The novel compound (+/-)-1-[10-((E)-3-Phenyl-allyl)-3,10-diaza-bicyclo[4.3.1]dec-3-yl]-propan-1-one (NS7051) attenuates nociceptive transmission in animal models of experimental pain; a pharmacological comparison with the combined mu-opioid receptor agonist and monoamine reuptake inhibitor tramadol.Neuropharmacology. 2008 Feb; 54(2):331-43.N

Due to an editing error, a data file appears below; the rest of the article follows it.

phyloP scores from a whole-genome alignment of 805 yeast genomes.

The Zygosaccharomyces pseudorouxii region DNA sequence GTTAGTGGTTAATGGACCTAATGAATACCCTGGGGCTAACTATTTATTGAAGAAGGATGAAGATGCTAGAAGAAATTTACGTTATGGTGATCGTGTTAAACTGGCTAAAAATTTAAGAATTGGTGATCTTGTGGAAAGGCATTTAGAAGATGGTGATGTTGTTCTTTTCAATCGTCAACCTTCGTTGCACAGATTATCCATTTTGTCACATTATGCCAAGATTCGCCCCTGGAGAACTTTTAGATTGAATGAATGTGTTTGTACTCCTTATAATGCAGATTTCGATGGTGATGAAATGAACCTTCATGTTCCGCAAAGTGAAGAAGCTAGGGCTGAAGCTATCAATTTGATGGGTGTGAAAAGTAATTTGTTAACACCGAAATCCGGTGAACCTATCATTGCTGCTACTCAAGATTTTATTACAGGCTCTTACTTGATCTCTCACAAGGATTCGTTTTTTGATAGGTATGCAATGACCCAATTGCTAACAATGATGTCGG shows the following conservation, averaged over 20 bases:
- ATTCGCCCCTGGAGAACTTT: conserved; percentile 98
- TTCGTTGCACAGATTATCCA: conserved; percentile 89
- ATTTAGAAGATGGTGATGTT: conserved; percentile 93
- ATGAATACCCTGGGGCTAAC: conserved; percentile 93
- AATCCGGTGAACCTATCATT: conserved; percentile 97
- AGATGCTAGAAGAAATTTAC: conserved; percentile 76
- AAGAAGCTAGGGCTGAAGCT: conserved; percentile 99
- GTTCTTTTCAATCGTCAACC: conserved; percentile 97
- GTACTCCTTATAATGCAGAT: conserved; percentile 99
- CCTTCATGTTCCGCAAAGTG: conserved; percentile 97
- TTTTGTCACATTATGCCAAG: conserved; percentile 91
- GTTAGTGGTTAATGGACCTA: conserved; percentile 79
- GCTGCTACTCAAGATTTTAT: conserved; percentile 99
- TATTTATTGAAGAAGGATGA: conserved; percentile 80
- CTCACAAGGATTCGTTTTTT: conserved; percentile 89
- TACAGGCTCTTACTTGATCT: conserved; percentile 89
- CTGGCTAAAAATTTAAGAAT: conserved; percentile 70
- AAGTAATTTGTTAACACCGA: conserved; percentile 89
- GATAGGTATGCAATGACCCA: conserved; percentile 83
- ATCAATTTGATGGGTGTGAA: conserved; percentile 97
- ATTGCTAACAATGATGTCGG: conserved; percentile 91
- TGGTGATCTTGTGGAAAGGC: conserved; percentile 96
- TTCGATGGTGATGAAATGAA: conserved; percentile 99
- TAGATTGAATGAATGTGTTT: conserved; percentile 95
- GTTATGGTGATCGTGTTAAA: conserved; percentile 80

Tramadol is an atypical analgesic with a unique dual mechanism of action. It acts on monoamine transporters to inhibit reuptake of noradrenaline (NA) and serotonin (5-HT), and consequent upon metabolism, displays potent agonist activity at micro-opioid receptors. Here, we present data for the novel compound NS7051, which was shown to have sub-micromolar affinity (Ki=0.034microM) for micro-opioid receptors and inhibited reuptake of 5-HT, NA and DA (IC(50)=4.2, 3.3 and 3.5microM in cortex, hippocampus and striatum respectively). NS7051 (1-30mg/kg, s.c.) produced a dose-dependent naloxone-reversible increase in the hot plate withdrawal latency, and was also analgesic in the tail flick test. In models of persistent and chronic inflammatory nociception, NS7051 reversed flinching behaviours during interphase and second phase of the formalin test (ED(50)=1.7 and 1.8mg/kg, s.c.), and hindpaw weight-bearing deficits induced by complete Freund's adjuvant injection (ED50=1.2mg/kg, s.c.). In the chronic constriction injury model of neuropathic pain, mechanical allodynia and hyperalgesia were both reversed by NS7051 (ED50=6.7 and 4.9mg/kg, s.c.). Tramadol was also active in all pain models although at considerably higher doses (20-160mg/kg, s.c.). No ataxia was observed at antiallodynic doses giving therapeutic indices of 19 and 3 for NS7051 and tramadol. The combined opioid receptor agonism and monoamine reuptake inhibitory properties of NS7051 inferred from behavioural studies appear to contribute to its well tolerated antinociceptive profile in rats. However, unlike tramadol this did not correlate with the ability to increase hippocampal monoamine levels measured by microdialysis in anesthetised rats.